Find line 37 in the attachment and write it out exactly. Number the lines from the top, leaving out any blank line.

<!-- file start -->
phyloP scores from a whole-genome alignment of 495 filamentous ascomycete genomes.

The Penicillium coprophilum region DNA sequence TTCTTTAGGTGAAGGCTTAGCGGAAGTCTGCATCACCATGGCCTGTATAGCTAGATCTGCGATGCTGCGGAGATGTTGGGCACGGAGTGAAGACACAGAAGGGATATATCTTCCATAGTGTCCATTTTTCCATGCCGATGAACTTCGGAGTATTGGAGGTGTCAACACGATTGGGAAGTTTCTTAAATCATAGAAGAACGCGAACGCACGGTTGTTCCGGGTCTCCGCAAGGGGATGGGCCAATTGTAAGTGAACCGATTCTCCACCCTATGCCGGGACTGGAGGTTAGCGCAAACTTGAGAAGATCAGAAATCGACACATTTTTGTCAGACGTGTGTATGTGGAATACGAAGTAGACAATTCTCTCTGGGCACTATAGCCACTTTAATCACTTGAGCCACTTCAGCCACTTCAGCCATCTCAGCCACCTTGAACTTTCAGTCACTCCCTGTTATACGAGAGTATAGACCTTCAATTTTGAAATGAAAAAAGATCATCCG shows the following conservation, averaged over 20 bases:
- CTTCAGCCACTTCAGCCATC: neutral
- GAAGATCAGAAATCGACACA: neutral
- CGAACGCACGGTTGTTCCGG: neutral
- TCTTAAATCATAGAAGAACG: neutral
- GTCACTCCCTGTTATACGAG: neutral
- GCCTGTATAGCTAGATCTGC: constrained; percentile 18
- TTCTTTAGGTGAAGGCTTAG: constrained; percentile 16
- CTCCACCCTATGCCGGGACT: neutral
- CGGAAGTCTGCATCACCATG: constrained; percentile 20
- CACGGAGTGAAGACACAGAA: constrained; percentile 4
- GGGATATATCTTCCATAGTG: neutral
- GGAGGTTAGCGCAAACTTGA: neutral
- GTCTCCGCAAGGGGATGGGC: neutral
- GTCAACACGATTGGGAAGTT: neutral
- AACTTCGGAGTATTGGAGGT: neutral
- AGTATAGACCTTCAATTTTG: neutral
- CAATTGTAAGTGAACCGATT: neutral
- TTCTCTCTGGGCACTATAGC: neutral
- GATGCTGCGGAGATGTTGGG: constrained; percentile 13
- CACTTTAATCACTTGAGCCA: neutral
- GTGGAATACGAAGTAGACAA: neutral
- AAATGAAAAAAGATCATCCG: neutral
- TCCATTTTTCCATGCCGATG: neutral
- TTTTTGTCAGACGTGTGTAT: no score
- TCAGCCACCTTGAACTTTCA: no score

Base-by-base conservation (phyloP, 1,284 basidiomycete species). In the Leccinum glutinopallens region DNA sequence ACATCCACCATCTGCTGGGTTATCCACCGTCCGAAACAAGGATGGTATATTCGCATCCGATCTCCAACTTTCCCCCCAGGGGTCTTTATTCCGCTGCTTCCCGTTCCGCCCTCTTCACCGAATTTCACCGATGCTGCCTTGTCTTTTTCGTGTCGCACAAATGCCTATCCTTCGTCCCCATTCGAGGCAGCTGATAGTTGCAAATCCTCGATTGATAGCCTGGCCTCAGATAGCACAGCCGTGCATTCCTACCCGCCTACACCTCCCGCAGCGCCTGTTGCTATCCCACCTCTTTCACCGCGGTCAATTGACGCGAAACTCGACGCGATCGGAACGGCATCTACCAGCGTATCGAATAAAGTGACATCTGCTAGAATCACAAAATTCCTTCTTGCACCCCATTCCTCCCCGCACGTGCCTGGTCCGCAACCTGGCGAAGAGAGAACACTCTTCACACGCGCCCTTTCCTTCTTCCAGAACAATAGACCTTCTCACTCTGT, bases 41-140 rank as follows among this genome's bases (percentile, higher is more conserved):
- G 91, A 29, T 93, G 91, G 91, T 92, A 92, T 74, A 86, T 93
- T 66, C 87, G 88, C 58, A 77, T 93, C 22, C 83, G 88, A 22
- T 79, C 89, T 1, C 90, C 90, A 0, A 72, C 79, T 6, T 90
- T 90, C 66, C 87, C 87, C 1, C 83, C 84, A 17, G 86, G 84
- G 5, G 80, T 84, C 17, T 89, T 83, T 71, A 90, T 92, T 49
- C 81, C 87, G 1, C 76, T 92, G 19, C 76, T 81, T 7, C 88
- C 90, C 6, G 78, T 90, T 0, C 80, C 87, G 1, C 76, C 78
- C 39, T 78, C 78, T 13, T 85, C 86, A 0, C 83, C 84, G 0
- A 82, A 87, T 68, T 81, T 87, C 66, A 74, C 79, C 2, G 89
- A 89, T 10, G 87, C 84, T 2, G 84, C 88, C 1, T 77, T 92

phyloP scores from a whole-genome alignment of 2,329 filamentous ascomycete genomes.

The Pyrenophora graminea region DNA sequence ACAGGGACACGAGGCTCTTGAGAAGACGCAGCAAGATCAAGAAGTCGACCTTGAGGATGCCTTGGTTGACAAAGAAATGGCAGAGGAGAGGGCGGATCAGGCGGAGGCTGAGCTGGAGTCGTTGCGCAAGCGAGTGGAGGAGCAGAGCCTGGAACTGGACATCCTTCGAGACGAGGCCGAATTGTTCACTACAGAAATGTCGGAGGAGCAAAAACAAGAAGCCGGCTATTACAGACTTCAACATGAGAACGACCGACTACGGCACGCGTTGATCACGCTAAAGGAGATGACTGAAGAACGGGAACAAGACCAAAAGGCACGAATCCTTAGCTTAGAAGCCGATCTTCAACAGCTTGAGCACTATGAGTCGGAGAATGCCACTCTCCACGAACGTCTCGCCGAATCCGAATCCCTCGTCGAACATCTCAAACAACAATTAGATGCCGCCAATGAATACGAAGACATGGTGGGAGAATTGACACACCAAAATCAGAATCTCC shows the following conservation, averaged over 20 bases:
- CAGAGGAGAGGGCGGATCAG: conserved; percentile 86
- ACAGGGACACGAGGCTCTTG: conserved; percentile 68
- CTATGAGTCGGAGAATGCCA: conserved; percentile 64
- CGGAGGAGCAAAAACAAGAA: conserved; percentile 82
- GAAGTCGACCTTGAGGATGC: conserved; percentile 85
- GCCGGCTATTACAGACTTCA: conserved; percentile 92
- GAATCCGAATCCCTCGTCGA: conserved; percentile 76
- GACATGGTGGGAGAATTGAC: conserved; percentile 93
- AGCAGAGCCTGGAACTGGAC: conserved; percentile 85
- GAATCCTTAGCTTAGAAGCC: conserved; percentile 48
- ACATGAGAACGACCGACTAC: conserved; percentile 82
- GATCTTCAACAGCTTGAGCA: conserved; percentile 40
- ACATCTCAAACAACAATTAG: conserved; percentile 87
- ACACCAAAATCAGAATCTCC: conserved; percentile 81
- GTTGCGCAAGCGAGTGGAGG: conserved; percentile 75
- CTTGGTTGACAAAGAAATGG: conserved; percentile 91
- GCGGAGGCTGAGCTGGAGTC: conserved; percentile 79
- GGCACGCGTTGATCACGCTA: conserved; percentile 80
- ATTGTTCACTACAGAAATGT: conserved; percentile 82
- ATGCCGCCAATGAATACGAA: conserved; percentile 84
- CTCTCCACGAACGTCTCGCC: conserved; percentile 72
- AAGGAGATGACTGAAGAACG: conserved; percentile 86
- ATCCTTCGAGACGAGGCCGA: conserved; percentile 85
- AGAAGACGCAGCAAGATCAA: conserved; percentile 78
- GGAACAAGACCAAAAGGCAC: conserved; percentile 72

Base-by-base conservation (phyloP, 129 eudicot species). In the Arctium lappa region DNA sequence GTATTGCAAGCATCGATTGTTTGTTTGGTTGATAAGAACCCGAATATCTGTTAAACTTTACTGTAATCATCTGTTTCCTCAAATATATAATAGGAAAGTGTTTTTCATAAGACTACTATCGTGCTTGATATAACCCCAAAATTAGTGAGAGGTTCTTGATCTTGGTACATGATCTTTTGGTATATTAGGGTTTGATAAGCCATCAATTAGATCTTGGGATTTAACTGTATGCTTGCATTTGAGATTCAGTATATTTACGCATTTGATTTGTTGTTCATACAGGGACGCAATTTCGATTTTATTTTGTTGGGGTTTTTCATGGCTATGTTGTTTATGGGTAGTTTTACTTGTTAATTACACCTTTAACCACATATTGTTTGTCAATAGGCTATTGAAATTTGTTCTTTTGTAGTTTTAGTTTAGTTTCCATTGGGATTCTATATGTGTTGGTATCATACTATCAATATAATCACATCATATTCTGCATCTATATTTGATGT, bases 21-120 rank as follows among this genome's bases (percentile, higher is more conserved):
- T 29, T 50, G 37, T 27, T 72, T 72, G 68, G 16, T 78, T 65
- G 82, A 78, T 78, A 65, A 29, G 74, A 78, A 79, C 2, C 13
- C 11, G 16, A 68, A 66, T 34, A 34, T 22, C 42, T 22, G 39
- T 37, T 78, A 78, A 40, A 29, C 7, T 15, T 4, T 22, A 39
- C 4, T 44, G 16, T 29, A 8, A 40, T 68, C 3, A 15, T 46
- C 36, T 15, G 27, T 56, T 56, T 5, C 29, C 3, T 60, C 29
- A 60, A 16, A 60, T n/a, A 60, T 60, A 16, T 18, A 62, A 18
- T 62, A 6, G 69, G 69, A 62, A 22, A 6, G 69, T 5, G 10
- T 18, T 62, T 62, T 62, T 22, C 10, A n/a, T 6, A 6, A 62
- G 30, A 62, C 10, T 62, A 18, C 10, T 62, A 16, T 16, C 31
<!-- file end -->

- A 82, A 87, T 68, T 81, T 87, C 66, A 74, C 79, C 2, G 89